It was April 2010 when as a struggling university graduate in Wellington attempting to make a breakthrough in sports journalism, I received a surprising and life-changing email from Martin Crowe, the New Zealand cricket great.
At this time Martin was head of programming for the Rugby Channel. He offered me a job, albeit a small one.
I did not believe it; I thought it was hair loss spam! I cover drove the correspondence into the recycle bin without even opening it!
Twenty minutes later I received a phone call from Keith Quinn. Keith was a former neighbour, a mentor, a second father. He asked me if I had received an email from Martin Crowe. Keith was horrified to hear I had deleted it!
Martin offered to pay me $75 a week (under the table). I was to provide an email that documented brief information about each schools’ broadcast on the newly conceived Land Rover First XV programme. I did not even have the Rugby Channel !However on Keith’s recommendation I got the channel and took the task very seriously.
Eventually I saved enough money to pay my way to the National Top Four in Rotorua and I stayed in a backpackers’ across the road from the Millennium Hotel where my Sky colleagues resided.
In 2011 Martin offered me the chance to run a Sky website and social media page on College Rugby. Although I had no experience at all in this field, with Martin’s guidance and plenty of trial and error, I have managed to build an audience and make an enjoyable living for myself for at least six months of the year.
Martin was a boss for whom I held enormous respect .He was intelligent, honest, passionate, generous, accessible and driven. He did not expect one hundred per cent, he expected one hundred and ten per cent. Martin resented slackers of any kind.
His feedback was constant,constructive and fair. This is something that is often absent in the narcissistic business of television.
Martin was receptive to new ideas.
Towards the end of 2011 I wrote Martin a letter suggesting that I do a road tour of New Zealand to research the history of First XV rugby. I wanted to become a credible authority on the subject. Crowe said yes!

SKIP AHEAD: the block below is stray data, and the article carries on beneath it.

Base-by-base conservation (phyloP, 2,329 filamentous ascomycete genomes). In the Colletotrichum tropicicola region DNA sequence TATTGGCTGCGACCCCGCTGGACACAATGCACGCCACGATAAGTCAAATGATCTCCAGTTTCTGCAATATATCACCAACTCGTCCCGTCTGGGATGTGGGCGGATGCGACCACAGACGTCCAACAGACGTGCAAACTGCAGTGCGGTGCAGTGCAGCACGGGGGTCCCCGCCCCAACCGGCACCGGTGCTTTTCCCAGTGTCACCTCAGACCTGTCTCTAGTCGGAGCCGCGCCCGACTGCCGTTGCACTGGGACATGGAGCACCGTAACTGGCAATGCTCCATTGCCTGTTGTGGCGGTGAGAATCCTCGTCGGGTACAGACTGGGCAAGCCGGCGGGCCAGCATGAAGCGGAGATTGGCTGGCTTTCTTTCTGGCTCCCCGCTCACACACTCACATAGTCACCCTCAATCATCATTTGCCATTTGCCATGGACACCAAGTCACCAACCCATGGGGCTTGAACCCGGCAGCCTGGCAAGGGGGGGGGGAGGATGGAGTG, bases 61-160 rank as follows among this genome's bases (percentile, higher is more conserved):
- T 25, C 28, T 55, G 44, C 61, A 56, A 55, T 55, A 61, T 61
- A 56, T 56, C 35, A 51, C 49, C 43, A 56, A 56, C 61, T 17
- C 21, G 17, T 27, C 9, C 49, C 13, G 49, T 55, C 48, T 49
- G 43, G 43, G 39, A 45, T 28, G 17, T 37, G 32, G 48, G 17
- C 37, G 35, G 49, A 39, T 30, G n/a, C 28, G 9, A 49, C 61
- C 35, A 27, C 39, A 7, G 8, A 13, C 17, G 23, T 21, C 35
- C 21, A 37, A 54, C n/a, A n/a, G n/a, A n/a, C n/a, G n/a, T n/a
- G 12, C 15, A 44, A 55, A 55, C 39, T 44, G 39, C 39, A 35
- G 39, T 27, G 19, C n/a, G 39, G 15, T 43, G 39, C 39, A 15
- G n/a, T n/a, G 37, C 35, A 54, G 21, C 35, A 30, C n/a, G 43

I travelled from Whangarei to Gore. I documented feats of greatness in schoolboy rugby. I not only made some great friends, but also liberally spent on taxi chits and hotel mini bars. There is no chance I would get such a scheme past the pen-pushers now!
The statistical pop ups you see on all rugby coverage is something that Martin and I dreamed up. They are hardly revolutionary; they are a subtle difference that make the coverage of the game a little more interesting.
For two years and in a break with traditional, the National Top Four final, instead of being played at a neutral venue two days after the semi-finals, was played a week later at one school’s home ground. This fabulous idea was conceived by Martin. He believed the final should be a showpiece event played at a venue with relevance to the two competing schools.
In 2013 Hamilton Boys’ High School hosted St. Kentigern College. At the same time Auckland was playing Waikato in the ITM Cup at Waikato Stadium. More people attended the schoolboy game than the professional game. Unfortunately the grand final idea was discarded by the New Zealand Secondary Schools Rugby Council.
Martin built a great camaraderie with the commentary team. He shouted drinks and food and at the end of the season, presents. I have a signed copy of Sir John Graham’s book in my collection as proof.
On one occasion I shouted Martin a ticket to a Roger Water performance of The Wall at Vector Arena. He loved Pink Floyd; he hated the Oxygen Seats. This might explain the pay rise I received not long after the gig.
Occasionally Martin could be a hard and unpredictable taskmaster. One day I received an email in large font that simply said FIX IT! I had no idea what he was talking about. I made a phone call to find out and received a torrent of abuse about trivial infractions followed by a sudden dial tone. A week later I was offered an expenses paid trip to the Grammar vs King’s match in Auckland. I often watch the games on TV.
In 2012 at the Top Four, Land Rover supplied a most extraordinary sponsor’s vehicle. It was an ostentatious jeep. With a press of a button the jeep parked itself! One night after a few ales, we discovered the GPS system could repeat almost anything we said in multiple languages. In good nature of course I was ridiculed in Italian, French, Spanish and maybe Hebrew. I thought it was hysterically funny so I tried a wisecrack myself. I asked the GPS to say ‘caught Tillerkaratne bowled Ranatunga’ the combination that foiled Martin when on 299. Bad mistake! You could hear a pin drop. Back at the hotel Martin stormed off to bed. The next morning he shouted me breakfast. Martin was very sensitive, but his heart was always in the right place.
Martin it was a pleasure to bat on your wicket and share a small partnership with you.
Martin you are an inspiration.
Martin I raise my bat to you.
Rest in Peace Boss.
By Adam Julian
College Sport Media is dedicated to telling the story of successful young sportspeople in New Zealand